Dr. Lori Arakaki is a co-founder of Shockmetrics, a developing UW spin-out company. Shockmetrics creates non-invasive devices (pictured right) that measure the amount of oxygen in a person’s muscles to detect medical shock.

Developing UW spin-out company Shockmetrics creates non-invasive devices that measure the amount of oxygen in a person’s muscles to detect medical shock.

“Personally, I have always been very interested in developing the technology,” said Arakaki. “I play a main role in that now. But I was never interested in what a CEO does, never interested in being the primary person responsible for the business.”

Business value of academic experience

UW C4C Entrepreneurs-in-Residence (EIRs) know that academics contribute unique skills to business. EIRs bring their business experience and contacts to the C4C to advise researchers on start-up creation and other commercialization efforts.

The EIR program is a contract position with the C4C. EIRs are recruited by the C4C to fill a specific need: to provide business advice for, and sometimes manage, UW start-ups. EIRs often have decades of experience managing businesses in a given start-up’s field.

The C4C connects an EIR with UW start-ups that fit the EIR’s experience. If the personalities mesh and everything works out, the EIR will help take the start-up from concept to formation. Whether that’s by taking over the CEO role, advising a fresh-out-of-academia CEO, or something else entirely, depends on the start-up.

Ron Berenson, a 2012 C4C EIR, left the Fred Hutchinson Cancer Research Center as a celebrated oncologist in 1989. Since then, he has been working in medical translation, helping companies move innovation from lab to bedside.

At the C4C, he’s a co-founder of KitoTech and is currently guiding the company to formation. KitoTech makes micro-needle bandages for wound care that provide a cheap and painless alternative to stitches.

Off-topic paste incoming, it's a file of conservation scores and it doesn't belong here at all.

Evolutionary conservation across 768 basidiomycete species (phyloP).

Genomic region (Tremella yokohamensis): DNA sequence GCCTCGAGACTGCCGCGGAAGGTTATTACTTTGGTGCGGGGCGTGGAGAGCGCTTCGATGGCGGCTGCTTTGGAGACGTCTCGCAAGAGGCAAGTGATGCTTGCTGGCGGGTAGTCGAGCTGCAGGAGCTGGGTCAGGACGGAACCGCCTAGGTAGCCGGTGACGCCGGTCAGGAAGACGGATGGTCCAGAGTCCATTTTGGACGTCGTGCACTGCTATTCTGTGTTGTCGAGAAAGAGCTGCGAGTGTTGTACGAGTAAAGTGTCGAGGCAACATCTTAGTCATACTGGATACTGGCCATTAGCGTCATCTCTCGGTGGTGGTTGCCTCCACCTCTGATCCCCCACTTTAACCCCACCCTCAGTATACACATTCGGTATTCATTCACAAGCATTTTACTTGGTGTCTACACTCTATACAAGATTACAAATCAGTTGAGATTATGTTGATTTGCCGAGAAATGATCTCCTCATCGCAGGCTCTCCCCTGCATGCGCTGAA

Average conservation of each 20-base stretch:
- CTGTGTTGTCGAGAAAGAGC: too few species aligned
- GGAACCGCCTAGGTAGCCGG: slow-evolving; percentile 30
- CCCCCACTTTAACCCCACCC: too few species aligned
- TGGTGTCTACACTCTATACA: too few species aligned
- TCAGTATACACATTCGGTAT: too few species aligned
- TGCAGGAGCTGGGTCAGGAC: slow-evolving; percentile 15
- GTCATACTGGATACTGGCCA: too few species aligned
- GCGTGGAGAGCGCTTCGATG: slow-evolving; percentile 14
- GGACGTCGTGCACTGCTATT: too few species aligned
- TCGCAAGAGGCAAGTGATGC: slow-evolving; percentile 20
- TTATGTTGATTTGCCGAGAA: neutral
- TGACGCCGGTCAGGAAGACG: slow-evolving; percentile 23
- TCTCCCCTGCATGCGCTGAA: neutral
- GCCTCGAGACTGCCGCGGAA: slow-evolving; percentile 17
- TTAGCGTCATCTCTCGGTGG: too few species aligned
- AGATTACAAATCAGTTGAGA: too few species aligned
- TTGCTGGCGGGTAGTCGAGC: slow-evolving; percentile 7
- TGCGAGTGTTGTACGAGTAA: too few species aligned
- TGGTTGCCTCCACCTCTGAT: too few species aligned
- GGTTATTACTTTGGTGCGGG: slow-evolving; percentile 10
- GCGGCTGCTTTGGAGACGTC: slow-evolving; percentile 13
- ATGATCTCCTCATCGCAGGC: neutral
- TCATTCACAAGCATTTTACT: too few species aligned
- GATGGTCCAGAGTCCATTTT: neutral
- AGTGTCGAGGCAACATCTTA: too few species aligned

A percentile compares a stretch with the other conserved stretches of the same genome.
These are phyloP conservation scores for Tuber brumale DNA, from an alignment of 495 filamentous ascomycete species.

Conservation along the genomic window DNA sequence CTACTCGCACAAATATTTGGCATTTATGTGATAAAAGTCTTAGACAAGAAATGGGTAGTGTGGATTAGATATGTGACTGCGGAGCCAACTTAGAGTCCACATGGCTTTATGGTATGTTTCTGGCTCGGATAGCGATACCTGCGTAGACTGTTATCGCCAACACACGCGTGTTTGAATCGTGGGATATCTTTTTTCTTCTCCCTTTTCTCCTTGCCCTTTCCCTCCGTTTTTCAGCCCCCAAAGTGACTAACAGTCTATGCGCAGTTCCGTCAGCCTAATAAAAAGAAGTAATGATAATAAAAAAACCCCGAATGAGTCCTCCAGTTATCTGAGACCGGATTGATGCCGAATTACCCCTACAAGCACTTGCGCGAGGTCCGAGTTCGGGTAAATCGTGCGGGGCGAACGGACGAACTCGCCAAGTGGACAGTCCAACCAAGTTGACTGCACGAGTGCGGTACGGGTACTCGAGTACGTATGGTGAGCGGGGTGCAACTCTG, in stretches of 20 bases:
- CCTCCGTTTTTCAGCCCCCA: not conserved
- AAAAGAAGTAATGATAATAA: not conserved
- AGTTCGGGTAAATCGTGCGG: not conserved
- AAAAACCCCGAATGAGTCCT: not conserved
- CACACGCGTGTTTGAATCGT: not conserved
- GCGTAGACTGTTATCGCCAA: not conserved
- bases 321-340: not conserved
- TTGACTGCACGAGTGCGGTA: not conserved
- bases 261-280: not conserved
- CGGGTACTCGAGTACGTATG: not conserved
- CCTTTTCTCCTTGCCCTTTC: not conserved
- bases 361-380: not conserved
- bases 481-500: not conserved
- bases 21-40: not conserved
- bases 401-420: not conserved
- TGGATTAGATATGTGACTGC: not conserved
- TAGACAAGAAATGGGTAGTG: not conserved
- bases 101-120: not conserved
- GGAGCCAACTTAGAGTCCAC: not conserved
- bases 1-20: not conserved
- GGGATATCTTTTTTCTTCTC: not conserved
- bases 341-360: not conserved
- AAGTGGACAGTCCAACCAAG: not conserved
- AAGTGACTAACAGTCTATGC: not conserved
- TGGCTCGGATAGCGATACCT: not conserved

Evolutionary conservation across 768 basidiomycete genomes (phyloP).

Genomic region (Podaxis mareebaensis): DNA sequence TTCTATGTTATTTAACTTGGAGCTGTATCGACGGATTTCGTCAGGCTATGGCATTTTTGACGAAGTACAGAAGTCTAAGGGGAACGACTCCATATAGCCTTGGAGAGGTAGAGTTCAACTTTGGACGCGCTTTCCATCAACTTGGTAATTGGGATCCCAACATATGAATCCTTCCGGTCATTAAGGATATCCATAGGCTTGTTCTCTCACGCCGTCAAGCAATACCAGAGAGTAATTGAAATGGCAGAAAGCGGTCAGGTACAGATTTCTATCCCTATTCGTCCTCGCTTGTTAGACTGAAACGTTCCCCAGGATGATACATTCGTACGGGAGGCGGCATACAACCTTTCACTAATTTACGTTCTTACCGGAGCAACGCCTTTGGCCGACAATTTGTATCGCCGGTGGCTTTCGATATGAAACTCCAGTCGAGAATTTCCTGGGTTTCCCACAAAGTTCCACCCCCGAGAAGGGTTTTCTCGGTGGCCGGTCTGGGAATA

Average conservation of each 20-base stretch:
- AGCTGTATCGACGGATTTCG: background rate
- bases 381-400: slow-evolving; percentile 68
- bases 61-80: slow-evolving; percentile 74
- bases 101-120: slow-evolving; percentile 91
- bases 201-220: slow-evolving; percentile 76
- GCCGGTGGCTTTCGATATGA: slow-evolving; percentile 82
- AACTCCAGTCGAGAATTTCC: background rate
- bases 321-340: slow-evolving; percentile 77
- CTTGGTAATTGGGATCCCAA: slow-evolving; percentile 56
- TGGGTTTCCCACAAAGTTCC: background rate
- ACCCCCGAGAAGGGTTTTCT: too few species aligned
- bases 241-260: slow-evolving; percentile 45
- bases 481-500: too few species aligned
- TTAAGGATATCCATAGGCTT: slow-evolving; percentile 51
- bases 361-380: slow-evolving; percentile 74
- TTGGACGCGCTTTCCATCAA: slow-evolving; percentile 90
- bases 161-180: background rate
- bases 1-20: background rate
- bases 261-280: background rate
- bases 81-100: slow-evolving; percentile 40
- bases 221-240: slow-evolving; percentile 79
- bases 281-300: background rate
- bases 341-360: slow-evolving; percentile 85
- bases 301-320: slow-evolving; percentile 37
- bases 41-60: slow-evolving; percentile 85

“Academics often don’t realize what great stuff they’re sitting on,” Berenson said. “One research team wanted to use their work to heat and release drugs for cancer. I treat cancer patients, and I know that isn’t really feasible. But then we discussed other potential applications. It turned out the same technology could be used to make drugs that usually only last in the human body for 10 minutes stay there for several weeks! That’s a huge advance for cancer treatment.”

Bob Barry, another 2012 C4C EIR, brings an engineering background to the UW. He worked in product development at Pfizer, Boston Scientific, and Spiration before founding his own company, Uptake Medical, that created improved products for patients with severe emphysema. At the C4C, he became the co-founder and CEO of the UW start-up Stasys Medical Corp.

Stasys makes devices that measure the ability of the blood to clot during trauma. This can take up to half an hour to detect with current technology; Stasys gives doctors the information in three minutes.

“To a greater and greater extent, no one in higher ed can pay for his or her lab without taking advantage of grants,” Barry said. “And most often, research needs to be at least a bit applicable to apply for grants.”